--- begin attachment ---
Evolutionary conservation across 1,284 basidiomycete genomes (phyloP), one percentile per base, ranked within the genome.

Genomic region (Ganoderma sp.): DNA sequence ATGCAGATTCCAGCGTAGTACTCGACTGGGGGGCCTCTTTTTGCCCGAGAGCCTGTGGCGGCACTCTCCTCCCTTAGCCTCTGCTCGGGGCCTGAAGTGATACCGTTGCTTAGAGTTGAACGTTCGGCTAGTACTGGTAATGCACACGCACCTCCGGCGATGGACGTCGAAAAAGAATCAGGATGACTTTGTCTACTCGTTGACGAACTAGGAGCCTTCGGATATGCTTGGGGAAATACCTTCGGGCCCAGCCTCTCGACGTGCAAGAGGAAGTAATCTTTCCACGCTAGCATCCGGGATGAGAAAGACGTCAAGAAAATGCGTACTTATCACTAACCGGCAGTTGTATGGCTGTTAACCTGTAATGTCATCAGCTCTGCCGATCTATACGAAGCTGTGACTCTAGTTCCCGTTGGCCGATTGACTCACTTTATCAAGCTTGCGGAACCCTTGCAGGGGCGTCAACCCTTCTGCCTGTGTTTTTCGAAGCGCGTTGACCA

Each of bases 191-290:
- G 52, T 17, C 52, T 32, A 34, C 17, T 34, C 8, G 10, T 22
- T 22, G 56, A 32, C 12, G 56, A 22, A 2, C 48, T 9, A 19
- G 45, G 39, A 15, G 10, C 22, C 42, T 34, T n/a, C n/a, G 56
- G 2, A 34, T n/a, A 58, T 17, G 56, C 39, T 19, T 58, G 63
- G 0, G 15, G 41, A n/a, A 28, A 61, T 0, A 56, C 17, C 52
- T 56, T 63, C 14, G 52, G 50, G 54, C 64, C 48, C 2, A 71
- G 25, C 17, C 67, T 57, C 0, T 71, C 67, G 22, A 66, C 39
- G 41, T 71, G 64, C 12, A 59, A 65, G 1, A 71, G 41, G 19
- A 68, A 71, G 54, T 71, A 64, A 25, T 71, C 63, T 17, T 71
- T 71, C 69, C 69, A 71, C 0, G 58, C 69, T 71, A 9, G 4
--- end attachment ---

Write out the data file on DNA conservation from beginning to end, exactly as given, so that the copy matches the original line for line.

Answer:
Evolutionary conservation across 1,284 basidiomycete genomes (phyloP), one percentile per base, ranked within the genome.

Genomic region (Ganoderma sp.): DNA sequence ATGCAGATTCCAGCGTAGTACTCGACTGGGGGGCCTCTTTTTGCCCGAGAGCCTGTGGCGGCACTCTCCTCCCTTAGCCTCTGCTCGGGGCCTGAAGTGATACCGTTGCTTAGAGTTGAACGTTCGGCTAGTACTGGTAATGCACACGCACCTCCGGCGATGGACGTCGAAAAAGAATCAGGATGACTTTGTCTACTCGTTGACGAACTAGGAGCCTTCGGATATGCTTGGGGAAATACCTTCGGGCCCAGCCTCTCGACGTGCAAGAGGAAGTAATCTTTCCACGCTAGCATCCGGGATGAGAAAGACGTCAAGAAAATGCGTACTTATCACTAACCGGCAGTTGTATGGCTGTTAACCTGTAATGTCATCAGCTCTGCCGATCTATACGAAGCTGTGACTCTAGTTCCCGTTGGCCGATTGACTCACTTTATCAAGCTTGCGGAACCCTTGCAGGGGCGTCAACCCTTCTGCCTGTGTTTTTCGAAGCGCGTTGACCA

Each of bases 191-290:
- G 52, T 17, C 52, T 32, A 34, C 17, T 34, C 8, G 10, T 22
- T 22, G 56, A 32, C 12, G 56, A 22, A 2, C 48, T 9, A 19
- G 45, G 39, A 15, G 10, C 22, C 42, T 34, T n/a, C n/a, G 56
- G 2, A 34, T n/a, A 58, T 17, G 56, C 39, T 19, T 58, G 63
- G 0, G 15, G 41, A n/a, A 28, A 61, T 0, A 56, C 17, C 52
- T 56, T 63, C 14, G 52, G 50, G 54, C 64, C 48, C 2, A 71
- G 25, C 17, C 67, T 57, C 0, T 71, C 67, G 22, A 66, C 39
- G 41, T 71, G 64, C 12, A 59, A 65, G 1, A 71, G 41, G 19
- A 68, A 71, G 54, T 71, A 64, A 25, T 71, C 63, T 17, T 71
- T 71, C 69, C 69, A 71, C 0, G 58, C 69, T 71, A 9, G 4